A study of the remineralization of organic carbon in nearshore sediments using carbon isotopes
McNichol, Ann P.
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LocationBuzzards Bay, MA
A study of the remineralization of organic carbon was conducted in the organic-rich sediments of Buzzards Bay, MA. Major processes affecting the carbon chemistry in sediments are reflected by changes in the stable carbon isotope ratios of dissolved inorganic carbon (ΣCO2) in sediment pore water. Six cores were collected seasonally over a period of two years. The following species were measured in the pore waters: ΣCO2, δ13C-ΣCO2, PO4, ΣH2S, Alk, DOC, and Ca. Measurements of pore water collected seasonally show large gradients with depth, which are larger in summer than in winter. The δ13C (PDB) of ΣCO2 varies from 1.3 o/oo in the bottom water to approximately -10 o/oo at 30 cm. During all seasons, there was a trend towards more negative values with depth in the upper 8 cm due to the remineralization of organic matter. There was a trend toward more positive values below 8 cm, most likely due to biological irrigation of sediments with bottom water. Below 16-20 cm, a negative gradient was re-established which indicates a return to remineralization as the main process affecting pore water chemistry. Using the ΣCO2 depth profile, it was estimated that 67-85 gC/m2 are oxidized annually and 5 gC/m2-yr are buried. The amount of carbon oxidized represented remineralization occurring within the sediments. This estimate indicated that approximately 20% of the annual primary productivity reached the sediments. The calculated remineralization rates varied seasonally with the high of 7.5 x 10-9 mol/L-sec observed in August 84 and the low (0.6 x 10-9) in December 83. The calculated remineralization rates were dependent on the amount of irrigation in the sediments; if the irrigation parameter is known to ±20%, then the remineralization rates are known to this certainty also. The amount of irrigation in the sediments was estimated using the results of a seasonal study of 222Rn/22R6a disequilibria at the same study site (Martin, 1985). Estimates of the annual remineralization in the sediments using solid-phase data indicated that the solid-phase profiles were not at steady-state concentrations. The isotopic signature of ΣCO2 was used as an indicator of the processes affecting ΣCO2 in pore water. During every month, the oxidation of organic carbon to CO2 provided over half of the carbon added to the ΣCO2 pool. However, in every month, the δ13C of ΣCO2 added to the pore water in the surface sediments was greater than -15 o/oo, significantly greater than the δ13C of solid-phase organic carbon in the sediments (-20.6 o/oo). The δ13C of ΣCO2 added to the pore water in the sediments deeper than 7 cm was between -20 and -21 o/oo, similar to the organic carbon in the sediments. Possible explanations of the 13C-enrichment observed in the surface sediments were: a) significant dissolution of CaC0, (δ13C = + 1.7 o/oo), b) the addition of significant amounts of carbonate ion from bottom water to pore water, c) an isotopic difference between the carbon oxidized in the sediments and that remaining in the sediments. The effect of CaCO3 dissolution was quantified using measured dissolved Ca profiles and was not large enough to explain the observed isotopic enrichment. An additional source of 13C-enriched carbon was bottom water carbonate ion. In every month studied, there was a net flux of ΣCO2 from pore water to bottom water. The flux of pore water ΣCO2 to bottom water ranged from a minimum of 10 x 10-12 mol/cm2-sec in December 83 to a maximum of 50 x 10-12 mol/cm2-sec in August 84. However, because the pH of bottom water was about 8 while that of the pore water was less than or equal to 7, the relative proportion of the different species of inorganic carbon (H2CO*3, HCO-3, CO2-3 was very different in bottom water and pore water. Thus, while there was a net flux of ΣCO2 from pore water to bottom water, there was a flux of carbonate ion from bottom water to pore water. Because bottom water ΣCO2 was more 13C-enriched than pore water ΣCO2, the transfer of bottom water carbonate ion to pore water was a source of 13C-enriched carbon to the pore water. If the δ13C of CO2 added to the pore water from the oxidation of organic carbon was -20.6 o/oo, then the flux of Co2-3 from bottom water to pore water must have been 10-30% of the total flux of ΣCO2 from pore water to bottom water. This is consistent with the amount calculated from the observed gradient in carbonate ion. Laboratory experiments were conducted to determine whether the δ13C of CO2 produced from the oxidation of organic carbon (δ13C-OCox) was different from the δ13C of organic carbon in the sediments (δ13C-SOC). In the laboratory experiments, mud from the sampling site was incubated at a constant temperature. Three depths were studied (0-3, 10-15, and 20-25 cm). For the first study (IE1), sediment was stirred to homogenize it before packing into centrifuge tubes for incubation. For the second study (IE2), sediment was introduced directly into glass incubation tubes by subcoring. The second procedure greatly reduced disturbance to the sediment. Rates of CO2 production were calculated from the concentrations of ΣCO2 measured over up to 46 days. In both studies, the values of Rc in the deeper intervals were about 10% of the surface values. This was consistent with the field results, although the rates decreased more rapidly in the field. In all cases, the remineralization rates during the beginning of IE1 were much greater than those at the beginning of IE2. The sediment for IE1 was collected in February 84. The measured value of Rc in the surface sediment of the laboratory experiment (24 x 10-9 mol/L-sec) was much greater than the value of Rc observed in the field in another winter month, December 83 (.62 x 10-9). The sediment for IE2 was collected in August 85. The measured values of Rc in the surface sediment (6.6-12 x 10-9 mol/L-sec) were consistent with the field values from August 84 (7.5 x 10-9). The ΣCO2 results indicated that IE2 reproduced field conditions more accurately than IE1 did. The isotopic results from the experiments strongly suggested that δ13C-OCox in the surface sediments (-17.8 o/oo ± 1.9 o/oo) was greater than δ13C-SOC (-20.6 ± 0.2 o/oo). The magnitude of the observed fractionation was small enough that the observed values of δ13C-ΣCO2 in the pore waters could be explained by fractionated oxidation coupled with the diffusion of carbonate ion from bottom water to pore water. The observed fractionation was most likely due to the multiple sources of organic carbon to coastal sediments. A study of the natural levels of radiocarbon In these sediments indicated that the carbon preserved in the sediments is approximately 30% terrestrial while the rest is from phytoplankton.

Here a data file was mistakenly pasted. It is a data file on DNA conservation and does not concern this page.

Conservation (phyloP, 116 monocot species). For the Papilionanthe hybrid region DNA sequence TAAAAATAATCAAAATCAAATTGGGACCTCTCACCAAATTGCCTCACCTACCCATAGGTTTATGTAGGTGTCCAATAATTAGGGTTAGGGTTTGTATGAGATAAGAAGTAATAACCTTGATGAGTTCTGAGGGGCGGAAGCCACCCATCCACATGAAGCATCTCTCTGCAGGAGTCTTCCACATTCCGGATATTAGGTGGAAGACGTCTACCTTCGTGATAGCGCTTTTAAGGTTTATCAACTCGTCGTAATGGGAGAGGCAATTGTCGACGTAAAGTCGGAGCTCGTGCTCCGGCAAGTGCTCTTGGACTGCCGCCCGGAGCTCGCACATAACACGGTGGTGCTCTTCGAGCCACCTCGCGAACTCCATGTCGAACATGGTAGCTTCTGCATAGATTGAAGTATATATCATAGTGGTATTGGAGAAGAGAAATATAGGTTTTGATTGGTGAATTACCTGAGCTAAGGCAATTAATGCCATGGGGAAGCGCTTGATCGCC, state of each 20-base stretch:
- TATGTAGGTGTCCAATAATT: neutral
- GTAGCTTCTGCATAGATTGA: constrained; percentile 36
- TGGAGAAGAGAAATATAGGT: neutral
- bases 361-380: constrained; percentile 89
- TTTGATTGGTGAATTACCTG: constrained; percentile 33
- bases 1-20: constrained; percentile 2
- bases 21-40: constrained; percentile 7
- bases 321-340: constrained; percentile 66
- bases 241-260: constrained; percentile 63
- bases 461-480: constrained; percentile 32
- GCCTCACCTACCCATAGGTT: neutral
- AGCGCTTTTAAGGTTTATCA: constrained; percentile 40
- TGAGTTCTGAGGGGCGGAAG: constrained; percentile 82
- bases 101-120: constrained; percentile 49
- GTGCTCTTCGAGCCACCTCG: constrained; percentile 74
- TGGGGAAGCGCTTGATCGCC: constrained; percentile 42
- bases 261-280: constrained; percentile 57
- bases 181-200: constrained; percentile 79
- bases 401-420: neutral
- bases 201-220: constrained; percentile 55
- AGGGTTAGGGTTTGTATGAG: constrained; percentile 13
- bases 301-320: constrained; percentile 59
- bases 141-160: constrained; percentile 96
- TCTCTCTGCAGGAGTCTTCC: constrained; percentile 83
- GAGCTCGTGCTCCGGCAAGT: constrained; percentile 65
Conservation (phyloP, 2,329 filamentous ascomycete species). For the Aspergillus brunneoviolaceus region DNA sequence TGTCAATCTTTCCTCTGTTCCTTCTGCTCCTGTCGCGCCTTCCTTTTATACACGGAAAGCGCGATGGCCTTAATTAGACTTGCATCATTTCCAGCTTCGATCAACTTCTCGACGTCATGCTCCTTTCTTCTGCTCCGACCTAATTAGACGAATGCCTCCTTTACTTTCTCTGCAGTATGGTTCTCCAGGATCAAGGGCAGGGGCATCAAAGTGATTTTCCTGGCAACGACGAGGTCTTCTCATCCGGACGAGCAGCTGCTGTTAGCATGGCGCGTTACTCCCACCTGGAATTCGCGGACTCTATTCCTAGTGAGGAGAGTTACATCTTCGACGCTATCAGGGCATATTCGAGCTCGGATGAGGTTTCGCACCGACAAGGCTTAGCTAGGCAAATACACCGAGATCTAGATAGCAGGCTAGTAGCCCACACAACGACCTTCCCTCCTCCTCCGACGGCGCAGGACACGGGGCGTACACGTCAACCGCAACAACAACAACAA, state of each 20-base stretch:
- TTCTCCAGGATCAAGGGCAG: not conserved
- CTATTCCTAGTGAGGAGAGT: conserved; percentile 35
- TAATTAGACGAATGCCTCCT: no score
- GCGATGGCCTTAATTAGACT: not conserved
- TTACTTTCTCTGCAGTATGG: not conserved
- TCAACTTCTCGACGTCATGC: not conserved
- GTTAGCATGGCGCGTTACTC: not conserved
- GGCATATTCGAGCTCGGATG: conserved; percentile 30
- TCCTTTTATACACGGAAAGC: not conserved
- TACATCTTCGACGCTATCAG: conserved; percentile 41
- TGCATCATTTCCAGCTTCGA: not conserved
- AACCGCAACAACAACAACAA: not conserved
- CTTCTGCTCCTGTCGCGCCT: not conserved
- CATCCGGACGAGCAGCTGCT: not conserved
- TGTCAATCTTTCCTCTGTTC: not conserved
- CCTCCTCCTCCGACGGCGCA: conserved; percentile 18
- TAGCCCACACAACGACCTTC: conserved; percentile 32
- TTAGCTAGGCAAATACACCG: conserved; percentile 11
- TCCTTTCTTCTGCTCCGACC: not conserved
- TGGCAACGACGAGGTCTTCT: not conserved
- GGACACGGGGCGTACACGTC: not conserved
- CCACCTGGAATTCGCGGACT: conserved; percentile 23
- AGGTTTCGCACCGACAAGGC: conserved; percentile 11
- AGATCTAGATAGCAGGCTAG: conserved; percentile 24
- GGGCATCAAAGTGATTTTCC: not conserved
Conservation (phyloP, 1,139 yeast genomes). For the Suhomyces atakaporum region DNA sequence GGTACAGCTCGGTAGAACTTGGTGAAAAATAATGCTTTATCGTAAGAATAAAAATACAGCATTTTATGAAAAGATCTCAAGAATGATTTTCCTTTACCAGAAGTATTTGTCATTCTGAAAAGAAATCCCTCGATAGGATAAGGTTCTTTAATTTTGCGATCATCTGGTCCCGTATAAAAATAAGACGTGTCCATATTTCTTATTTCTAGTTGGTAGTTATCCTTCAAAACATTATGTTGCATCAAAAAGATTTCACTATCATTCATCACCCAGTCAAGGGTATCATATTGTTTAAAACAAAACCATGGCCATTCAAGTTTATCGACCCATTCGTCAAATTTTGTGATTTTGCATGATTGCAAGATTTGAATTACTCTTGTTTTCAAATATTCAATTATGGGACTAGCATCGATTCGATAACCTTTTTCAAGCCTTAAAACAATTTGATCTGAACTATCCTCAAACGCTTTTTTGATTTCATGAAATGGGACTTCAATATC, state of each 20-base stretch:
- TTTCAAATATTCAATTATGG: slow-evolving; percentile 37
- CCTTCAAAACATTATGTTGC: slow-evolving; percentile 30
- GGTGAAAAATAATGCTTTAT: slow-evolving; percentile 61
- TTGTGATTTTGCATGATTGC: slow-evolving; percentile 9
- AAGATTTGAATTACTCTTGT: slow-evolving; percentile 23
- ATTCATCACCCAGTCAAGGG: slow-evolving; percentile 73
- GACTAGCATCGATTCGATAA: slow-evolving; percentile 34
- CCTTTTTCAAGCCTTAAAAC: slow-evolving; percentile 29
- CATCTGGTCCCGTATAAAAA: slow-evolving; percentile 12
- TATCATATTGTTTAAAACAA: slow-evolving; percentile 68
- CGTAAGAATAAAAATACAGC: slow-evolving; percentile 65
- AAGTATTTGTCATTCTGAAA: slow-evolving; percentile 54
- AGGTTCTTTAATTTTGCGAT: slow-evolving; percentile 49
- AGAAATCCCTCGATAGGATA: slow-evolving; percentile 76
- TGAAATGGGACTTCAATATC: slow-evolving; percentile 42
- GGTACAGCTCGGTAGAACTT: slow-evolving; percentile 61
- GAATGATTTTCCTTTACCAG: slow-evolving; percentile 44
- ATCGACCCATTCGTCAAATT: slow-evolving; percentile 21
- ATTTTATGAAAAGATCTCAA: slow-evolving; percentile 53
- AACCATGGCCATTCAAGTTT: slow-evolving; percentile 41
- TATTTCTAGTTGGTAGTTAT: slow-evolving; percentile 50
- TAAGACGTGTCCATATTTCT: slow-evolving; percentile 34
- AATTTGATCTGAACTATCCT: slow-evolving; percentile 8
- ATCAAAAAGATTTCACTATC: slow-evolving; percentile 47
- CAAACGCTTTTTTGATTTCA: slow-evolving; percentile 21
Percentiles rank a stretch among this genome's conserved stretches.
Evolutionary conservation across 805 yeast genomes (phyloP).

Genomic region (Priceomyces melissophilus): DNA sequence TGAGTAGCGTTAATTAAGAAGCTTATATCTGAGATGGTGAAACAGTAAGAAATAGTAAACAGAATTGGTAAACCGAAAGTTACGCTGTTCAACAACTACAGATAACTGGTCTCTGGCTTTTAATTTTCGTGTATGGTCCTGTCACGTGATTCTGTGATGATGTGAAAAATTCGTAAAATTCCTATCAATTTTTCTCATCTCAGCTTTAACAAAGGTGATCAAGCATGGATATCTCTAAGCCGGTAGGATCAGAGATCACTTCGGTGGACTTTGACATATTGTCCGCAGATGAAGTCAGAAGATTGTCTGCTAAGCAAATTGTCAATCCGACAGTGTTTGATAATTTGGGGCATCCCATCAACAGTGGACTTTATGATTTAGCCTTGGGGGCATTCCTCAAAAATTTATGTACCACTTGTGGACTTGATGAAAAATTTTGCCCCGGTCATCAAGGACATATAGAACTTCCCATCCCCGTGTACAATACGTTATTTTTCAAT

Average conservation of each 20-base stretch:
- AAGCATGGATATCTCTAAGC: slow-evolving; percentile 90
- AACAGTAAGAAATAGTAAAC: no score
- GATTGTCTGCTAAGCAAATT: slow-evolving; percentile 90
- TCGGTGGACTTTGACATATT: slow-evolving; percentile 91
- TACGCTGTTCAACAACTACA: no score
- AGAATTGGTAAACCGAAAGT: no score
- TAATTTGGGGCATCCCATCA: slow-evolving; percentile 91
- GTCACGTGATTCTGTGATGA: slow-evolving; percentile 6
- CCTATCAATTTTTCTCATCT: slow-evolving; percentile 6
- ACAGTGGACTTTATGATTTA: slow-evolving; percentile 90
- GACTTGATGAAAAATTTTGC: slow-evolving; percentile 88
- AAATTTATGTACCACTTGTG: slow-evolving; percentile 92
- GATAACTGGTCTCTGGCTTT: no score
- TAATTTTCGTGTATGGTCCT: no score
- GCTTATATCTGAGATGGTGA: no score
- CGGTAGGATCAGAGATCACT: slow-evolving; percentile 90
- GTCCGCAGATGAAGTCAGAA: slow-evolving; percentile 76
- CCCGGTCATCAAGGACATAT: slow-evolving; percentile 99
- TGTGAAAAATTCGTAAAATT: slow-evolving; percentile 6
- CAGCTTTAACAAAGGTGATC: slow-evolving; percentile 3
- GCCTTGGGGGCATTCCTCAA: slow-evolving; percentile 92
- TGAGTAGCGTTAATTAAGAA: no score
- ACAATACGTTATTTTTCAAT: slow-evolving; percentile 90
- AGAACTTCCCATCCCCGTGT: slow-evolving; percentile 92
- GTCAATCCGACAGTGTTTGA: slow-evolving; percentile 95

Submitted in partial fulfillment of the requirements for the degree of Doctor of Philosophy at the Massachusetts Institute of Technology and the Woods Hole Oceanographic Institution September 1986
Suggested CitationThesis: McNichol, Ann P., "A study of the remineralization of organic carbon in nearshore sediments using carbon isotopes", 1986-09, DOI:10.1575/1912/3228, https://hdl.handle.net/1912/3228